Exterior House Painting Guide

PAINTING THE EXTERIOR OF YOUR HOMEPreparation for exterior house painting;

Preparation is very, very important. Do not take shortcuts with this step.

Look for defects, fill any holes, sand any rough areas, and wash the area you are going to paint. If there is mould present make sure you use a cleaning product that will kill and remove it. If not mouldy use Sugar Soap to wash down. If it’s not clean, the paint will not adhere properly.

Peeling paintwork must be scraped or sanded away, raw timber should be primed. If you are not sure how good the surface is, try this test. Score a small area with a very sharp knife then apply a piece of masking tape, then rip it away, if some of the paint comes away the surface should be stripped.

Clean Metal surfaces if rusted with a wire brush then use a Rust Converter before painting. Leaks in gutters and downpipes should be sealed using a Paintable Silicone.

Older timber windows with Putty holding the glass should be checked and loose flaking material replaced.

Any exposed nail heads should be punched below the surface, the hole filled, sanded and spot primed.

Pick the correct type of Paint

Choose the best quality paint in the finish you prefer. Gloss is best for Weatherboards as it washes easily time and time again. This helps the job last for many years. Low Sheen for Brick and Masonry surfaces as it helps disguise small imperfections. Talk to the Paint man at your local Hardware store. If you measure the length, multiply it by the height of the walls, and give this square metre, measurement to your Paint man he will give you the amount of paint needed. Remember two coats are best.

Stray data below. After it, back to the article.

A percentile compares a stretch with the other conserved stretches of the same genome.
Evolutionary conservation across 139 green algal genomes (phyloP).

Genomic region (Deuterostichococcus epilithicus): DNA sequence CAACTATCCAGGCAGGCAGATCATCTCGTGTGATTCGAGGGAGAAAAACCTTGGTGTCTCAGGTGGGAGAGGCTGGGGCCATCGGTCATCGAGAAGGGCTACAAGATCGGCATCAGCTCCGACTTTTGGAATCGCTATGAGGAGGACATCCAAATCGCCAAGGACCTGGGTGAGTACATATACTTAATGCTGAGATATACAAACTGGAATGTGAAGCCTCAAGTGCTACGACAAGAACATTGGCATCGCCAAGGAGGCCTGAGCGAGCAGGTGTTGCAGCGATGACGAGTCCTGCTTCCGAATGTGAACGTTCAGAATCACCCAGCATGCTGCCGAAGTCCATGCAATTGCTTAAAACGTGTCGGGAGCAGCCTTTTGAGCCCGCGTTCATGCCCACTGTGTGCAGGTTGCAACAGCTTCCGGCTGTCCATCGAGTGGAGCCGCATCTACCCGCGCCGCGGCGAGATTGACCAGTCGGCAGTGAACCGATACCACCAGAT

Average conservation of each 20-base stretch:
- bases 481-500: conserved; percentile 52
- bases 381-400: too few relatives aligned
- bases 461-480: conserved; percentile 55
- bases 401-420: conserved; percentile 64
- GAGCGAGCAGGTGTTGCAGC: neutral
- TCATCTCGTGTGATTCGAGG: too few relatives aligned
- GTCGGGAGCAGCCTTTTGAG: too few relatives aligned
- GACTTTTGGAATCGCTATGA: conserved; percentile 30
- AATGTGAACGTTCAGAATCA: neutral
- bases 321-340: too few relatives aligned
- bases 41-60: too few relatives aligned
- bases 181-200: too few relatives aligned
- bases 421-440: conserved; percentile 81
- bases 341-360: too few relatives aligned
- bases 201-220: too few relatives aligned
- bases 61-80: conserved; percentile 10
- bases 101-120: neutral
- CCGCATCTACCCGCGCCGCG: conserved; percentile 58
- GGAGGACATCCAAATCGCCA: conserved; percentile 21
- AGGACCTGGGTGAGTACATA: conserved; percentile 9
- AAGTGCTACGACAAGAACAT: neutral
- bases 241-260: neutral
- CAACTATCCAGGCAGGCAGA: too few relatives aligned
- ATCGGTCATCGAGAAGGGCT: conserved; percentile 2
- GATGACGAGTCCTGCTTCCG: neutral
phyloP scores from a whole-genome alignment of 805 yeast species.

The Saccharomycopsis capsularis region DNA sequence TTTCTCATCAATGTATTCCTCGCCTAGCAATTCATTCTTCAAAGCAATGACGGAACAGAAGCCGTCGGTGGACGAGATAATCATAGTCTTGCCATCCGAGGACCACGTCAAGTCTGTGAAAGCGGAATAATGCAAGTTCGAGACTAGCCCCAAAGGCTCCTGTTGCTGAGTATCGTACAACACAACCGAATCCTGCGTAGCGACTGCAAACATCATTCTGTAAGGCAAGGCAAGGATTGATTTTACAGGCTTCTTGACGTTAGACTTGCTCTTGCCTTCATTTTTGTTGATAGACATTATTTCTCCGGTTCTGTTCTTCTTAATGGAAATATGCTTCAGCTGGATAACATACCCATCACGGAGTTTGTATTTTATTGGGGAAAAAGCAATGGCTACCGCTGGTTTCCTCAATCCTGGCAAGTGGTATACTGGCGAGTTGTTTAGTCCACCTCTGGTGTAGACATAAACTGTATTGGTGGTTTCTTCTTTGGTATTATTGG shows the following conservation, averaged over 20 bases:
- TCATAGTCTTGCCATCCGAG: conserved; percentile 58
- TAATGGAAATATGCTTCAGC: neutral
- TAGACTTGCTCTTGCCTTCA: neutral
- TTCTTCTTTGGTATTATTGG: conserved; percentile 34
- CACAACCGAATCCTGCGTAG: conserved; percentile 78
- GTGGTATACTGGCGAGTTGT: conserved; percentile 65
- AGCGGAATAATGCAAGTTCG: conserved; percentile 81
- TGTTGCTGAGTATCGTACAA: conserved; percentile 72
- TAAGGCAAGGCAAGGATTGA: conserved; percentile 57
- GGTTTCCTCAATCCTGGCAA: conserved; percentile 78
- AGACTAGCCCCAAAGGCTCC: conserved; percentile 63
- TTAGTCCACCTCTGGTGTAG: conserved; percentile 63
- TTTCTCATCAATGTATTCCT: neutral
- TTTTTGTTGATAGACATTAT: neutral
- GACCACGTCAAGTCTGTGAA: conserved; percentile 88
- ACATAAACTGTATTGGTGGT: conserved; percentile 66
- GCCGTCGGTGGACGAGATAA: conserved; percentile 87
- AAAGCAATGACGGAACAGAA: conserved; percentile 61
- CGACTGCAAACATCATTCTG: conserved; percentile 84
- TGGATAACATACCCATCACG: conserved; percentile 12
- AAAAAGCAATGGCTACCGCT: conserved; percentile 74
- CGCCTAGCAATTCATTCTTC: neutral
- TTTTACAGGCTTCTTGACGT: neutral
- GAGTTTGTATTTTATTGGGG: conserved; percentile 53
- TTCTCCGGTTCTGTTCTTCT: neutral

I prefer Acrylic for everything except Doors and Door Frames where I like to use Enamel paint. However, that’s just me.

Apply the Paint

Mix the paint thoroughly using a flat piece of timber similar to a piece of 50 by 12mm (2”x”) Make sure you get all the thicker material from the bottom of the can. Pour a small amount (1.5 litres) into a small paint bucket. It’s much easier to hold than a large can. Start at the top and work downwards, Gutter, Fascia boards the walls, lastly the windows, doors, and the frames.

Weatherboards will need to be brushed using a 100mm (4”) brush but flat wall surfaces can be rollered. Don’t overload either tool, use small amounts to start and increase the quantity as you get into the swing of applying. For example. Put about one third of your brush into the paint, slap it against both sides of the can then lift the brush up and turn the bristles upwards and lay the paint onto the wall. Brush back and forth a couple of times. Use light strokes. Keep it as even as possible. Then reload the brush.

With a Roller put it into the paint and roll it back and forth in the tray a few times, then roll it onto the wall making the letter “W” about 600 mm high and wide, then fill in the gaps before reloading.


Check the directions on the Paint can BEFORE you start. Clean brushes and rollers well if you want them to last for the job. You can wrap a roller in two plastic bags, which will keep it okay overnight. Brushes should be washed at least twice if not three times if painting all day. If you don’t the brush will tend to clog up with dried paint.

Try to enjoy the experience and remember that good preparation is the key to a good job.

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